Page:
Bryant’s case isn’t as severe as Darvish’s, the third baseman three games past the date he was eligible to come off the DL while recovering from a shoulder injury. Bryant hit for the second time this week before Friday’s game against the visiting Cincinnati Reds. The update that came from Cubs president Theo Epstein was that Bryant “had a good day” and the team would figure out what comes next.

Whether that means Bryant’s return to the lineup is imminent is unknown, but prior to that update from Epstein, Cubs skipper Joe Maddon said that Bryant’s still feeling discomfort at the end of his swing and that it’s potentially something that could linger as the season marches on.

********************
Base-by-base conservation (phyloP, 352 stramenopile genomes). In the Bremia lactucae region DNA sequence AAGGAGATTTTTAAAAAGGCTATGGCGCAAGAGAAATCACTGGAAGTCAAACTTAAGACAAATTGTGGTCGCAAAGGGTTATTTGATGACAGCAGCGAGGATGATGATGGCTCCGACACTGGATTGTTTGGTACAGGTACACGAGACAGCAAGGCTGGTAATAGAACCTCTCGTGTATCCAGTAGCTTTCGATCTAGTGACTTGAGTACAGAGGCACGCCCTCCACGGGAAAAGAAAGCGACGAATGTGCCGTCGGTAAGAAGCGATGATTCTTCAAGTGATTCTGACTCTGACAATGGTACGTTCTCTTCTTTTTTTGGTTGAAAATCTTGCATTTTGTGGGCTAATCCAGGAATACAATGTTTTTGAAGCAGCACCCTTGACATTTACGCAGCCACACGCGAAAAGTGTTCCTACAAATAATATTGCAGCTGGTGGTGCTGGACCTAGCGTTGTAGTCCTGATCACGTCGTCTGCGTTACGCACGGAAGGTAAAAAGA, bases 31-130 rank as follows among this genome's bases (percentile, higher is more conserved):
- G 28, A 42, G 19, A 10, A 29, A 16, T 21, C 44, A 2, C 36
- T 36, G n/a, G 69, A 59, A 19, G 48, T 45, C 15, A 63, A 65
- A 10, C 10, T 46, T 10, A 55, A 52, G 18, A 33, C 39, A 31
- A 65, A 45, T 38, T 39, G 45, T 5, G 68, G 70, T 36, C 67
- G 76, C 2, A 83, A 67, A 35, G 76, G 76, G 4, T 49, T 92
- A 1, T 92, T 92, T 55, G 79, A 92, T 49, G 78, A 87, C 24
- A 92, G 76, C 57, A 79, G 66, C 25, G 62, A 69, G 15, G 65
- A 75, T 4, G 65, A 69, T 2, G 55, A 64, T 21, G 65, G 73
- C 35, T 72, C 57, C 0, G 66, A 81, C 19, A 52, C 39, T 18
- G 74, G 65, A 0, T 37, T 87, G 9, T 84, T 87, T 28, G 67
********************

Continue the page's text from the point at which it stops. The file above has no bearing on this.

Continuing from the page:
“I don’t think we’re necessarily waiting for (a complete lack of discomfort), maybe it’s more of a manageable situation to begin with,” Maddon said. “I think the no discomfort’s going to be down the road a bit. That’s something we’ve been talking through, also. How much can he handle?

“We’ve all been through that where you get these kind of nagging things. Whether it’s sometimes you slide and you put your hand down, all of a sudden that wrist bothers you for an entire season, it gets well in November and December.

“I really don’t know. It’s not totally gone, whatever he feels at the end of his swing. … We’re trying to manage it right now, we’re trying to find out where we’re at, what he’s capable of doing and just playing it as he sees fit.”